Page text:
, and fervently. Ah! what drowsiness and formality is apt to creep in upon the best hearts, in the time of prosperity; but when the storm rises, and the sea grows turbulent and raging, Dow they cry, as the disciples to Chrift, Lord, fave us, perish. They say music is sweetest upon the waters ; I am fure the sweetest melody of prayer is upon the deep waters of affic tion : For these, among many other righteous, wife, and holy ends, the Lord permits and orders the perfecutions and distres. fes of his people.

с н А Р. III. Shews, that it is usual with God to premonish his people of ap

proaching trials and sufferings ; with some account of the man: ner how, and the reafon wby he so forewarns them.


S Paul had many clear premonitions and fore-notices of the

sufferings that should befal him at Jerusalem, that he might Dot be surprized by them when they came ; so it is usual with God (though not in such an immediate and extraordinary a manner) to admonish the world, and especially his own people

, of great trials and sufferings before-hand. Amos iii. 7. « “ the Lord will do nothing, but he revealeth his secrets uito “ his servants the prophets.”

Thus, when he was about to bring the flood upon the world, he gave one hundred and twenty years warning of it before it came, Gen. vi. 3. and when he was to destroy Sodom, he faith, Gen. xviii. 17. “ Shall I hide from Abraham the thing " that I do ?” And the like discovery he made about the fame judgment to Lot, Gen. xix. 12, 13, 14.

So when the captivi ty of the Jews was nigh at hand, the people had many


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warnings of it; God forewarned them both ministerially and providentially; he warded them by the prophets, Ezek. iii. 17.,

Hear the word of my mouth, and give them warning from

me” And when the time drew nigh to execute the judge ment determioed upon Jerusalem, and the temple, how plainly did Chrilt foretel them of it ? Luke xix. 43, 44.

66 Thine enemies shall cast a trench about thee, and compass thee " round, and keep thee ia on every side, and shall lay thee e" ven with the ground, and thy children within thee.”

And when the storm was just ready to fall, * their own historian tells us, a voice was heard in the temple, saying, Migremus hinc, Let us go hence. " Which voice + Tacitus also men. tions in his annals, affirming it to be more than a human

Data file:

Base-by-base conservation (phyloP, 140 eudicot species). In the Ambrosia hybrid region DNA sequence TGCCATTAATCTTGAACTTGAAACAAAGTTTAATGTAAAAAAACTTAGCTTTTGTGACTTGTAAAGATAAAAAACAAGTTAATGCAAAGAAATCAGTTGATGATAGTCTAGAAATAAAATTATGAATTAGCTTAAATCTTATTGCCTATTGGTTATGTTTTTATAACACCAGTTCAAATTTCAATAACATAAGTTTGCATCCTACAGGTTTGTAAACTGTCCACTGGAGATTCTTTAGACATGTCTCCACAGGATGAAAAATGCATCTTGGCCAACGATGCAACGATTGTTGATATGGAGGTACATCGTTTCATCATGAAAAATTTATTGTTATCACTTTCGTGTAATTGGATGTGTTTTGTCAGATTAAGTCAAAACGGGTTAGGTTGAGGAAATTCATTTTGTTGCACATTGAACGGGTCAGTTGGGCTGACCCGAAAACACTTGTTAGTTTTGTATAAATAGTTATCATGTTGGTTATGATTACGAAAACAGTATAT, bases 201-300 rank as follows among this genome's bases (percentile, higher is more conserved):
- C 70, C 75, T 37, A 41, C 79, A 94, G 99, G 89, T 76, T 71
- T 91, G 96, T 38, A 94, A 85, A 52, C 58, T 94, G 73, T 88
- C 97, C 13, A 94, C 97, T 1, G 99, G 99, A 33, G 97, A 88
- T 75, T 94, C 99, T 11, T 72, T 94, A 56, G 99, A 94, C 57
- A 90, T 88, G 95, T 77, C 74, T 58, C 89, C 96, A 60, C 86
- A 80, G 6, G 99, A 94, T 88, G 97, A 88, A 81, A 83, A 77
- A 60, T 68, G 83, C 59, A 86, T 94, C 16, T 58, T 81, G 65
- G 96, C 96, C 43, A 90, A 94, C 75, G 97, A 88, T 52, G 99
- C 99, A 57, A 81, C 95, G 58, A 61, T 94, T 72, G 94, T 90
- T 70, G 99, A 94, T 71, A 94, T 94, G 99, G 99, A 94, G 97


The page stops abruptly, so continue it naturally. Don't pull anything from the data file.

voice, telling them God was departing, and that it was ac. companied with a rushing noise, as of persons going out. * These were extraordinary warnings.' The like signs have, been given to divers other nations, by dreadful eclipses of the heavenly bodies, portentous comets, earthquakes, and other sigos, of judgment.

Now, though we have no ground to expect such extraordiDary wardings, yet we have the most apparent and certain signs of approaching calamities ; after which, if they surprize us, the fault must lie in our own iDexcusable negligence; for we have a landing role to govero ourlelves in this matter, and that is this ; " When the same sips are found in one nation, which have • brought down the wrath of God upon another nation, it is. (an evident sign of judgment at the door; for God is unchange• able, just, and holy, and will not favour that in one people, • which he hath punished in another, nor bless that in one age,

which he hath cursed in another. Upon this very ground it was, that the apostle warned the Corinthians, by the example of the Israelites, whose fios had ruined them in the wilderness, i Cor. x. 6. “ Now these things were our examples, to the in

tent we should not lust after evil things, as they also ľusted.” As if he should say, Look upon those dead bodies which are, as it were, cast up upon the same scripture-shore for a wardiog to you : Follow oot the fame course, lest you meet in the same curse; if you tread the fame paths, expect the same punishment. God is as righteous now, as he was then; he hates, and will punish sio in you, as much as he did in them.

* Josephus de bello Jud. lib. 7. cap. 2

+ Audita major humana vox excedere Deos, fimul ingens motus fxcedentium, Tacitus, lib. 21.